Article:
The proposed course is an introduction to the theory and practice of experimental economics, with a special focus on the behavioral analysis of
1. individual (and interactive) decision making under risk and ambiguity; 2. risk, time and social preferences; 3. behavioral finance.
Since the ultimate goal is to design and run economic experiments, we shall complement the review of the existing experimental literature on these themes with a survey on methodological and design issues, together with a review of some popular statistical tools used to analyze behavioral data.
Experimental Economics offers an alternative data collection method to standard empirical methods in Economics that is directly designed to study specific research questions. In the practice of Experimental Economics the data collection process is under full control by the researcher, who can fine-tune the characteristics of the economic environment under scrutiny (incentives, dissemination of information, context and framing, etc…) to his or her own purposes. The methods of Experimental Economics rely on carefully controlled designs, in ways similar to Experimental Psychology or Experimental Physics. However, the ability to control for unwanted influences and unobserved phenomena is much weaker in the social than in the natural sciences, and in this course we will discuss the limits of our ability to construct an ideal social science experiment. Students will be introduced to discussions about both the power and the limitations of Experimental Economics as a data collection method, and to discoveries that have spurred a deeper interest in individual and collective behavior. Students will practice the methods taught by reviewing published papers and designing their own experiment. At the end of the course the students should be able to answer the following questions:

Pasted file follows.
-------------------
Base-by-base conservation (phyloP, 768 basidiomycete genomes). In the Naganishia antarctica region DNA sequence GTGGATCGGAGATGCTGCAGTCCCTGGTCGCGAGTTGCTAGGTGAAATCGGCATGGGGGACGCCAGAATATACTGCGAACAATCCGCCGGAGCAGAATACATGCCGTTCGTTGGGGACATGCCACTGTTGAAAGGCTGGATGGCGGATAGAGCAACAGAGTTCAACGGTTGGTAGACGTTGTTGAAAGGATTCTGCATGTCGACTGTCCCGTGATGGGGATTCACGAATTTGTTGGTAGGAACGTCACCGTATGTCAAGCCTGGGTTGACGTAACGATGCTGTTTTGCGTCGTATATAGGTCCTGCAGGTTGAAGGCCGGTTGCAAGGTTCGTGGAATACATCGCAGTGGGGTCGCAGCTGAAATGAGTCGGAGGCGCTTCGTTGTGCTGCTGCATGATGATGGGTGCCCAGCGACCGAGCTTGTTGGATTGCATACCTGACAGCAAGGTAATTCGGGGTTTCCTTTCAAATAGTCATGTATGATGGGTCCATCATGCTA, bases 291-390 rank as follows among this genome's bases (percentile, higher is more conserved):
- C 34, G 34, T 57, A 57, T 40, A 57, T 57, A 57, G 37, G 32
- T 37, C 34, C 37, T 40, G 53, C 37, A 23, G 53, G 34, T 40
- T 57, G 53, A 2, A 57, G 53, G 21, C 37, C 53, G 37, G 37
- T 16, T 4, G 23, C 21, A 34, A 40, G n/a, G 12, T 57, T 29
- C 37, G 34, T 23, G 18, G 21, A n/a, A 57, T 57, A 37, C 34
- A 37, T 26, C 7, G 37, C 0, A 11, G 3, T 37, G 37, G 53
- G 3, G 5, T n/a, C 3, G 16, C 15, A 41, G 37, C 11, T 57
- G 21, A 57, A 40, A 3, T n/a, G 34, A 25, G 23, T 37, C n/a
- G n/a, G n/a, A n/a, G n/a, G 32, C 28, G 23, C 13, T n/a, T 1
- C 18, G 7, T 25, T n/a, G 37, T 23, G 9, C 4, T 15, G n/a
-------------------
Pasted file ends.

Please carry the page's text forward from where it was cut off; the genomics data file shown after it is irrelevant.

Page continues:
Part I: Theory Ia. Experimental Economics: an Historical Overview Part II: Experimental Design
IIa. Hypothesis testing vs "free-form" experiments IIb. Setting up the experimental environment IIc. Matching IId. Instructions IIe. Economic incentives IIg. Computerized experiments: the Experimental lab IIh. Computerized experiments: Software programming IIi. Computerized experiments: Experiments on the (Inter)net
Part III: Session Planning
IIIa. Recruitment IIIb. Setting up a session IIIc. Conducting the experiment
Part IV: Writing up
IVa. Reading and analyzing the experimental data IVb. Presenting the results
The final grade in the second evaluation period is EXCLUSIVELY given by the grade obtained in a retake exam (with theory and practice questions) about the whole content of the course. Grades from continuous assessment, if any, will not be taken into account.